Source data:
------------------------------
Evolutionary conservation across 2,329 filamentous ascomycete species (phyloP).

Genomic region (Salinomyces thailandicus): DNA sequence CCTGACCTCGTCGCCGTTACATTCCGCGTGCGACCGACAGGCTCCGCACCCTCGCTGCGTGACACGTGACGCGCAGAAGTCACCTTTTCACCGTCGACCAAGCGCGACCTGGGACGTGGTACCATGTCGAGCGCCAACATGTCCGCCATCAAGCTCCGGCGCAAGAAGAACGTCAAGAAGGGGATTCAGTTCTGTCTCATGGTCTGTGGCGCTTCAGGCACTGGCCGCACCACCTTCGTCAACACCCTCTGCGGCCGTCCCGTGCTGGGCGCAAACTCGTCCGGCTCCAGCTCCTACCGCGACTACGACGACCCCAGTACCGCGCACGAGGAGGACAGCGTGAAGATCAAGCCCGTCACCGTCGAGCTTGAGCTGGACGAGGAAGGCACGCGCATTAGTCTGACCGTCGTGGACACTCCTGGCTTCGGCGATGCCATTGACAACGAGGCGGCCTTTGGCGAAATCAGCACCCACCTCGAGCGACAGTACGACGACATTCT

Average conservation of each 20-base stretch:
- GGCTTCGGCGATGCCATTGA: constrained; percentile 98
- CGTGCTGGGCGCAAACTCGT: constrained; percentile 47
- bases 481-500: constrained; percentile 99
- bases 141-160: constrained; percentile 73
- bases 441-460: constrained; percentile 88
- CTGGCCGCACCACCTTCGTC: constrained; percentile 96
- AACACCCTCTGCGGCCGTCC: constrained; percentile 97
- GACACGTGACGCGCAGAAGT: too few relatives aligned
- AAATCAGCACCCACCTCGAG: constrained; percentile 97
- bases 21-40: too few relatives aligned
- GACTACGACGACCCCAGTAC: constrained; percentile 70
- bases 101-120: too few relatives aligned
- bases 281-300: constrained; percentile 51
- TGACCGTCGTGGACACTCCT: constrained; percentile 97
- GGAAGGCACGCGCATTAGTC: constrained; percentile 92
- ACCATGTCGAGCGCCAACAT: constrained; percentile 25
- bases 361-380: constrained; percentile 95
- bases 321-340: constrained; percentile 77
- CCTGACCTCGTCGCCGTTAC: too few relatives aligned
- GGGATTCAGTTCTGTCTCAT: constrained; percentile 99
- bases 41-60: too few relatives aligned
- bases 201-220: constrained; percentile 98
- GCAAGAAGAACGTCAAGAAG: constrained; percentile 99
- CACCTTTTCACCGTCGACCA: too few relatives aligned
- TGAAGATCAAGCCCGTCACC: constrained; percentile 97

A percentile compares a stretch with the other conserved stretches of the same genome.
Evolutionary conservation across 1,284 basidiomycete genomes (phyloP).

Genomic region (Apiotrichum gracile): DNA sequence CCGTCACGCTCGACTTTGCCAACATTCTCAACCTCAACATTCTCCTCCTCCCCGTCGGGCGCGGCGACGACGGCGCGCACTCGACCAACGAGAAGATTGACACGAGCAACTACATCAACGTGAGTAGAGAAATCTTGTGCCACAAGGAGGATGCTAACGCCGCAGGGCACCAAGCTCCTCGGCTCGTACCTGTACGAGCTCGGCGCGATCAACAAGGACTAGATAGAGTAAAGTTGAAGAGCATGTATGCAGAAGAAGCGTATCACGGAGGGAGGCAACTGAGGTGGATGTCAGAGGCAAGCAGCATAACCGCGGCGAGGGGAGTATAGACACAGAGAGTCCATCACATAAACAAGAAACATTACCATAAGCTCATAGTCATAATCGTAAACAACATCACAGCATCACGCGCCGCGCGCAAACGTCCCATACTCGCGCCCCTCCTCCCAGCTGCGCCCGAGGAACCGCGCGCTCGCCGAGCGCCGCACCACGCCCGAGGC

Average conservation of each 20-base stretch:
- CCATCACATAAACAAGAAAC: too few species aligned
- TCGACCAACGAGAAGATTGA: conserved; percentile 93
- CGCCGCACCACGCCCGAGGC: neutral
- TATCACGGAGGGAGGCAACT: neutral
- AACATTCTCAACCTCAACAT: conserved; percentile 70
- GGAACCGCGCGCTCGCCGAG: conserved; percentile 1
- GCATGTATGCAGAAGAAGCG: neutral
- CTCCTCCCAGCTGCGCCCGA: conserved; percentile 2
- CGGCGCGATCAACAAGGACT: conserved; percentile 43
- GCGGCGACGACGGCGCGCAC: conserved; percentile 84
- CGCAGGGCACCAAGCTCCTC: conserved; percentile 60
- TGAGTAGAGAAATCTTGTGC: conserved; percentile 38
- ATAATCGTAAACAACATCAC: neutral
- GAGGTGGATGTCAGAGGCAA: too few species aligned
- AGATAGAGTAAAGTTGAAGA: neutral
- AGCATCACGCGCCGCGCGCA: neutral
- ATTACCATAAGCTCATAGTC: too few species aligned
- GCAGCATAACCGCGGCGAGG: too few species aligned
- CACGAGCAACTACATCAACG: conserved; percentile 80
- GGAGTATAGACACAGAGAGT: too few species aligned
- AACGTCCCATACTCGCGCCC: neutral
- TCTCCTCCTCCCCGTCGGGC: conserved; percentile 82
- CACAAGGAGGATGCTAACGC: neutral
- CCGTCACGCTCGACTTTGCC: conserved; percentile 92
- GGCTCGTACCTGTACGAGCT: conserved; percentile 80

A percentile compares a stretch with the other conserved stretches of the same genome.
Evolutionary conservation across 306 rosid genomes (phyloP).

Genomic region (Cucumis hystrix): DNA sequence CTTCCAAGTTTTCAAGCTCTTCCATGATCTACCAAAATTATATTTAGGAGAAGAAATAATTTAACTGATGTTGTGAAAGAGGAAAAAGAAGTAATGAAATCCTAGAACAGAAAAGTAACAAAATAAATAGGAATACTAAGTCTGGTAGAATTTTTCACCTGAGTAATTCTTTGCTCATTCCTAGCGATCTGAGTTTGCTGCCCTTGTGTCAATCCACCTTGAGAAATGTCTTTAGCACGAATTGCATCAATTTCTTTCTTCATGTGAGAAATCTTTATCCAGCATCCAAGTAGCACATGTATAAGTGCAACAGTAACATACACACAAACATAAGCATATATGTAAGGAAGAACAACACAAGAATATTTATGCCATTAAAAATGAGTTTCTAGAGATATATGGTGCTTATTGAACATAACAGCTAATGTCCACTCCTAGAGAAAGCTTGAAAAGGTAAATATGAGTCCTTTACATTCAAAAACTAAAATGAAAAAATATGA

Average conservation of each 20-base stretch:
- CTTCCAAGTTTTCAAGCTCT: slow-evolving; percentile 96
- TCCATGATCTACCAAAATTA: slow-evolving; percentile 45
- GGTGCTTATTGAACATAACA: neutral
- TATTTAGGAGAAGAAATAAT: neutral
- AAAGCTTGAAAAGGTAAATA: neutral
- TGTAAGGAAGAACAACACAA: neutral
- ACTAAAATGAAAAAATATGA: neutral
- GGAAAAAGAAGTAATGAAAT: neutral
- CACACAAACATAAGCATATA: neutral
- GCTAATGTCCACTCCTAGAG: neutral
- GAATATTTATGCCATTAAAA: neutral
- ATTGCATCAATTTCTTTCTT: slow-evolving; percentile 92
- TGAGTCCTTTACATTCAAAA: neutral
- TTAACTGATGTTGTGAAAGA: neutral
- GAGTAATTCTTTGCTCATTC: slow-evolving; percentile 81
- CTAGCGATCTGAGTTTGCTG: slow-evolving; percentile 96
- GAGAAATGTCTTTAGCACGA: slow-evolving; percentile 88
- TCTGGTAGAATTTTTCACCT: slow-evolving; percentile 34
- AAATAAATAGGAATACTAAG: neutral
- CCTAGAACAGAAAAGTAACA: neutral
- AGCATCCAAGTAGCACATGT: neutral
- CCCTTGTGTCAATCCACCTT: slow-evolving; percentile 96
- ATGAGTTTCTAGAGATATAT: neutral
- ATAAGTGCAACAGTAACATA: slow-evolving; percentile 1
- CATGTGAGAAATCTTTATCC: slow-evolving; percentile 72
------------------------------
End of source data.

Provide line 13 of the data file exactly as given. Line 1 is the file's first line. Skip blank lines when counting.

- bases 21-40: too few relatives aligned